Rhubarb: What Is it Good For?

Answer: Cake.

(Aside: The answer is always cake.)

I haven’t done much cooking since I returned from MN — appointments and goings-out and In N’ Out burgers disrupted my schedule — so I made a plan to bake this weekend. Initially, I thought I’d make bread pudding, which I’ve been craving something fierce, but then I read a blog post about rhubarb compote and my thoughts turned to that stalked veggie.

But I didn’t want to make compote. Compote is the sort of thing I love to prepare — it’s easy, and it makes me feel accomplished* — but that I don’t eat. Every time I open the fridge, I see it there, moldering in its Tupperware, and I feel guilty about wasting perfectly good rhubarb (and sugar, and water. Let us not forget the water.).

Instead, I searched for cake and muffin recipes; I wanted to bake something that would hold up for a few days so I could bring leftovers into work. Imagine my bummed-ness when epicurious turned up dozens of variations on cobblers, compotes, and fools, but only a few cakes (and no muffins).

No matter: I found a solid-looking cake recipe and went with it. Not gonna lie — it’s a little compote-y, but not overwhelmingly so. More importantly, it’s hardcore delicious: I had some for dinner, and then I had another slice for dessert.**What impressed me most was the cake’s light crumb. I had my doubts as I slipped the pan into the oven — the batter was ueber-thick (almost sticky), and I envisioned the cake emerging as a dense little brick punctuated by rhubarb cubes. I further envisioned myself scraping the ruined dessert into the compost bin, getting huffy, and then eating some fro-yo as consolation. As usual, I needn’t have worried: the baking process transformed the gunky batter into awesomely light yellow cake, airy and oh-so-slightly cinnamony. Eff yeah! Thanks, transformative process of cooking!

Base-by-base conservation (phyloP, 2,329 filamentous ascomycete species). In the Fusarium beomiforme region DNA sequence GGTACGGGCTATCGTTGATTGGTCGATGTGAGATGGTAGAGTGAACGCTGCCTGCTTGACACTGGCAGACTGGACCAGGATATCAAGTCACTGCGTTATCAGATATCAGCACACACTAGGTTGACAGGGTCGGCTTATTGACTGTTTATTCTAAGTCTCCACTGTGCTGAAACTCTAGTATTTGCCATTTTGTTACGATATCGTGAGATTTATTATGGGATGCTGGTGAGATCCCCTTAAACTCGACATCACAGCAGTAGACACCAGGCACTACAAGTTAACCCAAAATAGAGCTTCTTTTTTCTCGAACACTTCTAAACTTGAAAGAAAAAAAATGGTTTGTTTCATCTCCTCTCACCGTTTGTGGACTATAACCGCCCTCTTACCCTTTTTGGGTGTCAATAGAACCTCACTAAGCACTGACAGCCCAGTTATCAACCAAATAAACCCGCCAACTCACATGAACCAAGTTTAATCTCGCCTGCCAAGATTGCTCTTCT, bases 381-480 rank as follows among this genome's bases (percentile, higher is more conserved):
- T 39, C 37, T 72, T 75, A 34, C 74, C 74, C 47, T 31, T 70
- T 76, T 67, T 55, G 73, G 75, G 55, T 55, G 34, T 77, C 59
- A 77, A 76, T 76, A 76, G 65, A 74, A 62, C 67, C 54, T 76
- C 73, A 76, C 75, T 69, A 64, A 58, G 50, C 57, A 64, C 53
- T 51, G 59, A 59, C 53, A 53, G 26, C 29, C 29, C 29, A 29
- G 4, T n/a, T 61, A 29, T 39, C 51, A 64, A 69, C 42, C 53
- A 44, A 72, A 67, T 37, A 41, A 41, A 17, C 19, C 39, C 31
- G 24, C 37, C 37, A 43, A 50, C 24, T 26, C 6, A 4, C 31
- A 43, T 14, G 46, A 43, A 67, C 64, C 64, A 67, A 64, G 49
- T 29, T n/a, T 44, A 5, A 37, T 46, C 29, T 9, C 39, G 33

Unrelated to cake (but noteworthy nonetheless): I tried trout this weekend — and liked it. Seafood Plan 2011 is progressing way better than I anticipated(!) It helps that said trout was super buttery and topped with delicate cloves of garlic, but I consider this seafood appreciation a win.



**Don’t judge. This blog is a non-judgment zone.


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